Upstream reflections

Upstream reflections
Photo by Joshua Reddekopp / Unsplash

Recently, I left the Upstream editorial team as a result of changing priorities.  I figured it would be a good idea to reflect before I forget.

During my tenure at Upstream, I helped realize the following posts:

What was most noticeable, looking back on these posts, is that they were either (a) very little work or (b) more work for me. The ones that are very little work are posts that are written and pretty much ready to go. People sent us these, and I'd slightly edit for clarity and brevity, and schedule them. Those that were more work would start off as a pitch for the blog, which would still need to be written afterwards. People seemed to have more ideas than energy to write them, which resulted in lots of follow-ups and supporting the writing process.

I did not mind supporting people proactively in their writing, but I also noticed how big of a barrier writing can be for them. I know it for myself too, as I've been getting back into a habit of writing blogs myself. What I noticed most was that the author(s) themselves tended to be overly critical of themselves. Drafts would not get sent without affirmations or support, because in their eyes they weren't good enough. None of those drafts were perfect, but they were damn good nonetheless! I really do encourage authors to not be so critical of any single piece of their own writing - and I'll promise to give myself that grace too while writing this post :-)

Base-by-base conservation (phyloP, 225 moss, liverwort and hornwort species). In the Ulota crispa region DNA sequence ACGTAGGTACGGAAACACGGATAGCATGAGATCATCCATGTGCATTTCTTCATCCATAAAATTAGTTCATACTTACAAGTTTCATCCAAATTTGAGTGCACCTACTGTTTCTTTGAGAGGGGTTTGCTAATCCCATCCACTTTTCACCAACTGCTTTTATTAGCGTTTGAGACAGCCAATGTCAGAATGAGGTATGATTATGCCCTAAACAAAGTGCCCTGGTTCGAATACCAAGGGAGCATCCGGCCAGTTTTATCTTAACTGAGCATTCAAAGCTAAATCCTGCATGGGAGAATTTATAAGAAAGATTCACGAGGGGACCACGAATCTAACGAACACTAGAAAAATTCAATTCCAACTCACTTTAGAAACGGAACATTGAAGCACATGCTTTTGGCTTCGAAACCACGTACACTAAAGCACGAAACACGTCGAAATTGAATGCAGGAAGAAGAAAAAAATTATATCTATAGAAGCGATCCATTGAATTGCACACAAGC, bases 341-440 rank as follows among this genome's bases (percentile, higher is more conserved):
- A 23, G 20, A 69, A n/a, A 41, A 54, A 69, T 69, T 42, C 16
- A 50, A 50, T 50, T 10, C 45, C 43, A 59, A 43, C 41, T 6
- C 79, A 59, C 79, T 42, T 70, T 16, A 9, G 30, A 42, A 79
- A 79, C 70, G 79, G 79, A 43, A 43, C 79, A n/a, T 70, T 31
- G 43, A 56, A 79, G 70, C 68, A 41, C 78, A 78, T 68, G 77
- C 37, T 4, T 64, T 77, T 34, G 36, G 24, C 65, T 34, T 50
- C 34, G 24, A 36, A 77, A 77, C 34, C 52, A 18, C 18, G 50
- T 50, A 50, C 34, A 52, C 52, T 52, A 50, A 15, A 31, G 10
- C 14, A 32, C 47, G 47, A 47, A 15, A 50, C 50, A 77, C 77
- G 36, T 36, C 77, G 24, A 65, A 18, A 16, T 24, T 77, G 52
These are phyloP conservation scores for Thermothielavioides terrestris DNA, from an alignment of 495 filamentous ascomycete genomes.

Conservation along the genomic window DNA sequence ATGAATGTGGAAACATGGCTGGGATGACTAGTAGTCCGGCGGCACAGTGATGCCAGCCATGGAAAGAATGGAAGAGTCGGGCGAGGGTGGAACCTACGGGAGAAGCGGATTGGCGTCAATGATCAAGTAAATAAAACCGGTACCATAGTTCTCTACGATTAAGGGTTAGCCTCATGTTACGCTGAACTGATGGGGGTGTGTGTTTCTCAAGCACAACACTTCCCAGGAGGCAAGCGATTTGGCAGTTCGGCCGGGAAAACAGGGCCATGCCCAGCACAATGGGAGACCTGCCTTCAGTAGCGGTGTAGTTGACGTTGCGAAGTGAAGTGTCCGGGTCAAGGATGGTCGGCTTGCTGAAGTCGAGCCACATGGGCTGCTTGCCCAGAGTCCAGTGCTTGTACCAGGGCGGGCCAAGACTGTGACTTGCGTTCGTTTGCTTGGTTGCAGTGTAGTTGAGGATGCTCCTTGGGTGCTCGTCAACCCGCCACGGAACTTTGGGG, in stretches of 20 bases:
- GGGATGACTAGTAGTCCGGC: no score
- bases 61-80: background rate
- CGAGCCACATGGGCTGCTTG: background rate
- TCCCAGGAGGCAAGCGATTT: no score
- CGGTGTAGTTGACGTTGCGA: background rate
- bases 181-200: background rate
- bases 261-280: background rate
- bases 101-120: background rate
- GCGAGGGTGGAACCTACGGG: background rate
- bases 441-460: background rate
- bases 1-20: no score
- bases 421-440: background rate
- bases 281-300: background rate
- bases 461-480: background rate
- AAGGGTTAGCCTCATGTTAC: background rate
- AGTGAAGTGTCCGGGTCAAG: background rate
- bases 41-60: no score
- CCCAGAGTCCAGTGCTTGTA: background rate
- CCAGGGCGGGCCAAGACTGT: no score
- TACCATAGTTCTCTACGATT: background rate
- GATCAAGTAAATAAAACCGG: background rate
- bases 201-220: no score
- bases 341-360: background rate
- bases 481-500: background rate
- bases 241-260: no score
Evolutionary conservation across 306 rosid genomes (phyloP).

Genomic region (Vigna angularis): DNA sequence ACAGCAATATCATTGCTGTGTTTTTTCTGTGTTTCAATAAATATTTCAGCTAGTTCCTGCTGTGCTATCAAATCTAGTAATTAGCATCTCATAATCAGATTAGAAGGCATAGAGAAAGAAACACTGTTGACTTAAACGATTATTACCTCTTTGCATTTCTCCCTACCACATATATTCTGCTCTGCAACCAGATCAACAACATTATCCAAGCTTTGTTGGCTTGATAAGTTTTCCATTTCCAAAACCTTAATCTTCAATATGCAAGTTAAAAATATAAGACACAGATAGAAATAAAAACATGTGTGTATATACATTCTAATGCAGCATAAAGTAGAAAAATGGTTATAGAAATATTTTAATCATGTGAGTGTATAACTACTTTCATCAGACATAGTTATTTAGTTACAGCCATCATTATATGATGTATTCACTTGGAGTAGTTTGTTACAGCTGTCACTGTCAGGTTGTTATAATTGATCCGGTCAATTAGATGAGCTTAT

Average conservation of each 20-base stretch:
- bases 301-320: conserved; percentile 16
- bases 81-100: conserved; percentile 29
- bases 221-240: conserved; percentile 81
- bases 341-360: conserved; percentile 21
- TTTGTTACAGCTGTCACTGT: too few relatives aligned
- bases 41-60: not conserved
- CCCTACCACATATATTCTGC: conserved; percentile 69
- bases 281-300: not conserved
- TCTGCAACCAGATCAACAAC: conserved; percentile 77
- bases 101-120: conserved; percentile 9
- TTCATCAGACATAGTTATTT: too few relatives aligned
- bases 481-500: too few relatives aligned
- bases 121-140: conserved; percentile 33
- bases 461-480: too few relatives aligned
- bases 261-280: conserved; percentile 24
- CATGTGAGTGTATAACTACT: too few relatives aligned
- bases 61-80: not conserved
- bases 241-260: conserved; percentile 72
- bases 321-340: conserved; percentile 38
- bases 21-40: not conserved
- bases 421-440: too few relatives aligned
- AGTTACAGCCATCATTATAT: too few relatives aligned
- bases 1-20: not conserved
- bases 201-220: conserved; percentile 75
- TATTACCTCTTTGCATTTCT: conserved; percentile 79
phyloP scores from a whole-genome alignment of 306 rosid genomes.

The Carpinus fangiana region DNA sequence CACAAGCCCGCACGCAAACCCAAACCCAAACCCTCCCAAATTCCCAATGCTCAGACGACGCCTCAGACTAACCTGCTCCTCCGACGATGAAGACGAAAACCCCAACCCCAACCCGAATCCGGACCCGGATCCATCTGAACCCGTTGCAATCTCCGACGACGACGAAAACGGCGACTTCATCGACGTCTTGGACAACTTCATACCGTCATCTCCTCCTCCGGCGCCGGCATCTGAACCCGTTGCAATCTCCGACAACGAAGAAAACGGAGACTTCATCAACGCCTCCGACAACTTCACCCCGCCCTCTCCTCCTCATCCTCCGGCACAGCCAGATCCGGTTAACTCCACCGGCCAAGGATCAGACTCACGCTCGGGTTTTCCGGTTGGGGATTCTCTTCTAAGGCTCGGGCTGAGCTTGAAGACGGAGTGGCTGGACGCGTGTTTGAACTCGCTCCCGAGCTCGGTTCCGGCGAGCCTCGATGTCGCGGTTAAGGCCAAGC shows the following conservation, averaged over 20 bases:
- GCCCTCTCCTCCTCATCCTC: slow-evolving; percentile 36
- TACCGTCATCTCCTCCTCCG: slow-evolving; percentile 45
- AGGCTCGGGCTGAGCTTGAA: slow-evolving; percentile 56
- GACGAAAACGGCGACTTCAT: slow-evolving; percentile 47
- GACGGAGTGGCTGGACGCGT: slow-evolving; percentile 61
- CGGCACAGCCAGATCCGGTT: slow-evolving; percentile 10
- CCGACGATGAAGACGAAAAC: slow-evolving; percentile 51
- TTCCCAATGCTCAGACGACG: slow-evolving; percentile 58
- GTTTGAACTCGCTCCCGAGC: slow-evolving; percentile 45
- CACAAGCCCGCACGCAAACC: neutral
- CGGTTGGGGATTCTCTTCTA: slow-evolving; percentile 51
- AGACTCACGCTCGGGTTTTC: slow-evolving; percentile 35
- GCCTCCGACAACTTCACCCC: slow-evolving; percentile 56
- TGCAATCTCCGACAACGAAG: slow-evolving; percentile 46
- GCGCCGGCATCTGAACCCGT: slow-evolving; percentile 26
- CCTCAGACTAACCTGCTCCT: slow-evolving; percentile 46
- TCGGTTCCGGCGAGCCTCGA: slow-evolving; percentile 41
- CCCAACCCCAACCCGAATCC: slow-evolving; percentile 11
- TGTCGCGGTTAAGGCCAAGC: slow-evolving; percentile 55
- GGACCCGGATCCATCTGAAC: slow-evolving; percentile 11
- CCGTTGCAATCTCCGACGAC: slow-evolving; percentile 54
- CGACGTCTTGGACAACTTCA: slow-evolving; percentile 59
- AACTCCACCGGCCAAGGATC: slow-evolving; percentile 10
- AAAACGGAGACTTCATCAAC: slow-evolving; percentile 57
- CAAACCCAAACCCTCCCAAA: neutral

Beyond the handling of individual posts, Upstream is still in it's start-up phase and looking to become well known and regular. I tried to get as much of a regular cadence in as possible, but there were too few contributions to do that consistently. When we did post regularly, we saw it drive traffic to the site. Also, anecdotally it seemed like original research would have a bigger impact than thought pieces. I would like to see Upstream have a stronger profile as a place for original research, driving interest and contributions in the long run.